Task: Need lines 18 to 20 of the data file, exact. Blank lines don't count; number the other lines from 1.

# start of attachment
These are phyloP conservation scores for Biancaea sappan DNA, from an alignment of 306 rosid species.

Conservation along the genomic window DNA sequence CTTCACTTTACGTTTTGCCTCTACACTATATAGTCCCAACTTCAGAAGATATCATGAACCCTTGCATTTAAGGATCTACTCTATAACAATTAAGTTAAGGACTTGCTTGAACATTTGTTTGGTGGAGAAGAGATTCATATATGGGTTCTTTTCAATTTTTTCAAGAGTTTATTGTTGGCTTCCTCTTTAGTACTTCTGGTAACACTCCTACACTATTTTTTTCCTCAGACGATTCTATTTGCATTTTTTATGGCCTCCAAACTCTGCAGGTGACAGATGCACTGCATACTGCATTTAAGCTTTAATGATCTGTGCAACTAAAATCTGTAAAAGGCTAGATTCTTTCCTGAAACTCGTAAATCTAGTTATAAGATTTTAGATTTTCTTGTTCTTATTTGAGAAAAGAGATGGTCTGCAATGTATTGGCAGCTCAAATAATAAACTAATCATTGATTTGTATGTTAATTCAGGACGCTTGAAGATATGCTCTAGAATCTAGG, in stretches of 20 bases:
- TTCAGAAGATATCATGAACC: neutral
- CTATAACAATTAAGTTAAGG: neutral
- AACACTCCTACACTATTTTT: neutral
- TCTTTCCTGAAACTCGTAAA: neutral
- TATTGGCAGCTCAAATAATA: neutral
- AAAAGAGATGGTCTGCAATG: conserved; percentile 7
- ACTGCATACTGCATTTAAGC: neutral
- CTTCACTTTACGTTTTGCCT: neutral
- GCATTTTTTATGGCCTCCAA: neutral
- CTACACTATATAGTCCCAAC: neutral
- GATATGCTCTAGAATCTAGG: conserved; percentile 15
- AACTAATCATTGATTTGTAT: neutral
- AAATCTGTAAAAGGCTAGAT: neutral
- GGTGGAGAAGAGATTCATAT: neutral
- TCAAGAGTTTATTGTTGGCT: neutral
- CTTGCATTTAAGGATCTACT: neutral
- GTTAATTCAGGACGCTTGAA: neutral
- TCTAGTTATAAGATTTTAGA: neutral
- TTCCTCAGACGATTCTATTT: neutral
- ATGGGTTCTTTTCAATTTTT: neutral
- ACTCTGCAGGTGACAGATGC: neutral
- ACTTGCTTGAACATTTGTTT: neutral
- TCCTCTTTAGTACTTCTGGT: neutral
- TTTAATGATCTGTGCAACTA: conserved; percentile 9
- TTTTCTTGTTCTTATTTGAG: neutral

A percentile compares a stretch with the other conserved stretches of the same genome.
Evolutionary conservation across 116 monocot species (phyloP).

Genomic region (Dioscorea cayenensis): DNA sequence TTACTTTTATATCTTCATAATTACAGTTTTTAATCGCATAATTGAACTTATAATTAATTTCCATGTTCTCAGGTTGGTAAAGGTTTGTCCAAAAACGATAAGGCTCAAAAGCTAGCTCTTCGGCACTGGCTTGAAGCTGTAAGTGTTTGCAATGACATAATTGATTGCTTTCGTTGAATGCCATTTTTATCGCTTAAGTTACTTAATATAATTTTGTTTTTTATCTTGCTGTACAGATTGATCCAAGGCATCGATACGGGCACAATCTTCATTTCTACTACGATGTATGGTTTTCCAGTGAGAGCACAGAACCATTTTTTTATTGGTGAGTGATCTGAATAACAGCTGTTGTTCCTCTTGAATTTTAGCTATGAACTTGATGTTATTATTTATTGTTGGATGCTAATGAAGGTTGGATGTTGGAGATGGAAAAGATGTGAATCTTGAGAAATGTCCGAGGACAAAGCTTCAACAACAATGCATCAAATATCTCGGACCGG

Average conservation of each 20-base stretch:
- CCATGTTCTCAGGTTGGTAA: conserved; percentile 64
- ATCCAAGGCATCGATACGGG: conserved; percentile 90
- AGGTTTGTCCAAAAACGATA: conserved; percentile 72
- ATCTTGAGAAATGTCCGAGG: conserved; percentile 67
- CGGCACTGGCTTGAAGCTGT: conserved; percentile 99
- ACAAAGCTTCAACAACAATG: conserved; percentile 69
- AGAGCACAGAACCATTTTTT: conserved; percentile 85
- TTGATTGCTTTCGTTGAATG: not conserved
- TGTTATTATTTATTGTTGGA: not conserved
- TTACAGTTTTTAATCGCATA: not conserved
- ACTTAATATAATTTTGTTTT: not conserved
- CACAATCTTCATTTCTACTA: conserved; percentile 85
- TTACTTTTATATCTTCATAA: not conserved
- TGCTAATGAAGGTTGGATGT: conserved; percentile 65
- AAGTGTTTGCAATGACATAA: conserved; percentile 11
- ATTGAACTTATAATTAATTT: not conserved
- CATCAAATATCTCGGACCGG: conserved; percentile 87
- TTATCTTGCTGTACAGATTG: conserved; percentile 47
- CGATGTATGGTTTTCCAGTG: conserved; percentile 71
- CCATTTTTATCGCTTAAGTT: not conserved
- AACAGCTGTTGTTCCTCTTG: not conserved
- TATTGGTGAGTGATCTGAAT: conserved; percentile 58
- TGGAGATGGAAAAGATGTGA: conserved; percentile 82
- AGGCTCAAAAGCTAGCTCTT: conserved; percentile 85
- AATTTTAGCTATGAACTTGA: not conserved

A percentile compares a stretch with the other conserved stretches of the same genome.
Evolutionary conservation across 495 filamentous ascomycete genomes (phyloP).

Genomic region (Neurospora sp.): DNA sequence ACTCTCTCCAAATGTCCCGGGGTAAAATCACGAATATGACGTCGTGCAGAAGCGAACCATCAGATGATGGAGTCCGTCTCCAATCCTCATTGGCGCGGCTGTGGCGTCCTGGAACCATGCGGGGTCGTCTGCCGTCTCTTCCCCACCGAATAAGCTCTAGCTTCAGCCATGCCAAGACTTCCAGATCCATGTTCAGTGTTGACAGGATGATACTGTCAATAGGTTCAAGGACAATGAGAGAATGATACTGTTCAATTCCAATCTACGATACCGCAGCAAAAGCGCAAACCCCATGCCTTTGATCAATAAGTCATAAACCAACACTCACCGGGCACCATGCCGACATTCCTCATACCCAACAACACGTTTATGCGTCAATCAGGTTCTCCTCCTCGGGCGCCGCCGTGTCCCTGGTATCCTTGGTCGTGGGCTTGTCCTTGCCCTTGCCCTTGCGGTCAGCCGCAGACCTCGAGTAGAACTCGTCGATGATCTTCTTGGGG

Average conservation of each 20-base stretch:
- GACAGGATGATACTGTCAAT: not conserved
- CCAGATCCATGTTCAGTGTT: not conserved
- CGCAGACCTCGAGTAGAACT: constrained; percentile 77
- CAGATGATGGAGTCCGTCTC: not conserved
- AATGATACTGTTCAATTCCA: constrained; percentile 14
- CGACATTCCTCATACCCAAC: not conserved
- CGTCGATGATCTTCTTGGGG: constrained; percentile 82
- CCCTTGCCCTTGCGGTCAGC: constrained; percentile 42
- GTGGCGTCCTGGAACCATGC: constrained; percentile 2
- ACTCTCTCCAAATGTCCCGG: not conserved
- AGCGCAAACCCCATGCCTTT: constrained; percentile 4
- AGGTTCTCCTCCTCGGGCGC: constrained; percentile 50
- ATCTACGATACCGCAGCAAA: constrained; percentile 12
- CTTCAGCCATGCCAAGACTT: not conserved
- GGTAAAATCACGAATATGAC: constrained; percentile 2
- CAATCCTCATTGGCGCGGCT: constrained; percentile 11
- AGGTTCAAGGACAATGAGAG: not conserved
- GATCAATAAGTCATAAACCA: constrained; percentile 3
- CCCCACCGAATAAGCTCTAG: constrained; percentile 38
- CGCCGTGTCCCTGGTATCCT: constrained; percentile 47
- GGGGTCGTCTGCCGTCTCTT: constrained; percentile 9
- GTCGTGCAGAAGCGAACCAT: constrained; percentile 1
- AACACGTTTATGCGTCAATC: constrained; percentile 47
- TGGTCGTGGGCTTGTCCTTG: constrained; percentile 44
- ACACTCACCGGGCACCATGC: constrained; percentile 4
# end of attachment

- CTTGCATTTAAGGATCTACT: neutral
- GTTAATTCAGGACGCTTGAA: neutral
- TCTAGTTATAAGATTTTAGA: neutral